Friday, August 26, 2016

GNOME Keysign - GSoC 2016 Final Report

Modernising GNOME-Keysign

As GSoC 2016 came to end,  here's what happened to this project over the summer. I have created a separate 'gsoc' branch with details about the implementation [1]. There's also a readme file that shows a more detailed list with the tasks.

To summarize my work for this summer, here's what I've did:

  • I've re-created the GUI using Glade and Gtk Builder. This improves the user experience and makes the codebase more robust.
  • I've improved the app logic by adding states and transition phases that will give users more feedback about what happened. 
  • I've ported most of the functionality from the old app to the new one. The 'key download' and 'key sign' functionalities are still missing, but I'm hoping to have them added by the end of this week. 
  • Packaging the app. I've done this using the python setuptools module. It should take care of most of the dependencies, the problem is that some of them are not in the 'cheese shop' (like avahi and pygobject). 
  • Package the old app using flatpak. 

What will happen after GSoC

We want modularity between the widgets to be able to run each of them individually. Now that the GUI is constructed with Gtk.Builder, we can split the classes better, to follow a loose coupling design.

With the help of my mentor Tobias Mueller and flatpak people, we managed to have a flatpak bundle which anyone can install without caring too much of the dependencies [2]. After downloading the bundle , you can do `flatpak --user install --bundle` on that file and it will install it.

You can also copy the manifest file and the makefiles from here [3], and build the app them using:

flatpak-builder --force-clean -v --repo=/tmp/fb.repo /tmp/fpbuilder org.gnome.Keysign.json
flatpak remote-add --user gks /tmp/fb.repo
flatpak install --verbose --user gks org.gnome.Keysign

For me it remains to package the new app using flatpak, after I'm done adding the rest of the functionality.

This was GSoC 2016!  I was grateful to have a chance to work again on this project, and I hope people will be more interested about it. It's a nice tool to have when you're at some open source conference, after or before the conference you can exchange your OpenPGP keys with others in an easy and secure way.

Thanks for reading.


Monday, July 25, 2016

GNOME Keysign - Report #2 GSoC 2016

More than a week ago I blogged about the new GUI made with GtkBuilder and Glade [1].  Now, I will talk about what has changed since then with the GUI and also the new functionality that has been added to it.

I will start with the new "transition" page which I've added for the key download phase. Before going more in depth, I have to say that the app knows at each moment in what state it is, which really helps in adding more functionality.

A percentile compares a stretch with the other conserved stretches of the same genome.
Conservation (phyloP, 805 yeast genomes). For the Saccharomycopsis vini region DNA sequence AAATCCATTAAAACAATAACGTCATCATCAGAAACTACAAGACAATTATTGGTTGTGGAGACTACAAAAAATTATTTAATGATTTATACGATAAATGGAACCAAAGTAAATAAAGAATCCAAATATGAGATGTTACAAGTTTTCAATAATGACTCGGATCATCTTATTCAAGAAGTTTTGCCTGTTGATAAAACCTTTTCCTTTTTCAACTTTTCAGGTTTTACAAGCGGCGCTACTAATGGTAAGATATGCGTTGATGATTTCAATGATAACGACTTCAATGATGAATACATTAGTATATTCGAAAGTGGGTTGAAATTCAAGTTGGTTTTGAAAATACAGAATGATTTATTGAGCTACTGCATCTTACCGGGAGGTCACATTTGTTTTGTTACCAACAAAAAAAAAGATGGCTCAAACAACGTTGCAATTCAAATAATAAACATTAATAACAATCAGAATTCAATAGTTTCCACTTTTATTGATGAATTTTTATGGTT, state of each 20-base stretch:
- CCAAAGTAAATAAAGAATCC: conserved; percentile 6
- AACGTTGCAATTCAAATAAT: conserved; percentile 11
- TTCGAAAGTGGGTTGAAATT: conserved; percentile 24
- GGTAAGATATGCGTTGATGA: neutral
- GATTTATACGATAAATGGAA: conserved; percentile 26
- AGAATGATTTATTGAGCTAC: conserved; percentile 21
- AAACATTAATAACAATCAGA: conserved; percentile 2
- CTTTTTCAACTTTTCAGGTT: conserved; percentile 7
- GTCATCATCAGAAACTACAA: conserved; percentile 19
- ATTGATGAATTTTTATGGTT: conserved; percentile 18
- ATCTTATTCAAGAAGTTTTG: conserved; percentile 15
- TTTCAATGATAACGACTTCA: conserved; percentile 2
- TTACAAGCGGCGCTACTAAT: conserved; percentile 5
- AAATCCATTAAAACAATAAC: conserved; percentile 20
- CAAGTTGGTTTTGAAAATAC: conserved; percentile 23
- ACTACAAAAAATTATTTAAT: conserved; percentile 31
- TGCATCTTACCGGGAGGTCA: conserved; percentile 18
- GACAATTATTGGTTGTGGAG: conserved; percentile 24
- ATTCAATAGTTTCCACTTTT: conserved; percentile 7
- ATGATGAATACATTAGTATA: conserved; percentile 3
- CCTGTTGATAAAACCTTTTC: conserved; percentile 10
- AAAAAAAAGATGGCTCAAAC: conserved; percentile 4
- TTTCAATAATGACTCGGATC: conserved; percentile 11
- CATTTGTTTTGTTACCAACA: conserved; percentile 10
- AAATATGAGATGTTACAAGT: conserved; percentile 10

The transition page will give user more feedback about the download status of a key, because in the old gnome-keysign GUI, when the download was interrupted the GUI didn't show anything. Now, the GUI is more explicit about the process:

If the download fails, the spinner widget stops and an error message is shown. If the download is successful, the app will auto-advance to the confirmation page and the user is presented with details for the key he's about to sign:

A few people noticed that I am displaying short key ids in the GUI. I want to say that the entire key fingerprint is used when authenticating a downloaded key. The other info shown in the GUI are just key details that I'm getting from GnuPG and I'm displaying in the interface.
Though, I will stop displaying the 8 chars ID , because user may be influenced somehow by this.

Other changes that have been done since the last post were:

  • added a "Confirm" button to sign a key
  • added a transition phase for the key signing also
  • implement the "Refresh" keylist button
  • minor GUI adjustments
  • use logging instead of print
  • improve code quality

Apart from these, one major change is the GPG functionality added to the new GUI. The file made by Tobias acts as a common interface for what gpg libraries we'll use in the future. For now, you can test the new GUI with your own keys on the gpgmh branch [2]. This requires having the 'monkeysign' package installed [3].

In the following week I'm adding the widgets for the QR code and the QR scanner, as well as making a simple script that will create a flatpack app.


Friday, July 15, 2016

GNOME Keysign new GUI and updates

As of now we have a new and better GUI for GnomeKeysign app which I've made using Glade3 and Gtk.Builder. The new user interface looks more sharp and integrates better with other gnome apps.

Here's are some windows comparison between the old GUI and the new one. The new GUI can be found on my github repo [1].

  • The app window for presenting User's own PGP keys



  • The window for presenting the fingerprint and QR code of the key

  • The window for scanning a QR code or type a key fingerprint

Thanks to Allan Day for the mock-ups which I've followed when creating the new GUI [2].

Some widgets aren't yet integrated, such as the QR code generator or the integrated webcam, but the base functionality of the GUI is working and the code for it looks more clean.

I've discovered that using Gtk.Builder and Glade is a better approach than coding the GUI manually, as I've done in the past GSoC. Also, the builder object gives a more robust way of separating the user interface from the application logic.

The future work is to finish connecting the remaining functionality with the new GUI, and afterwards make it use Flatpak [3].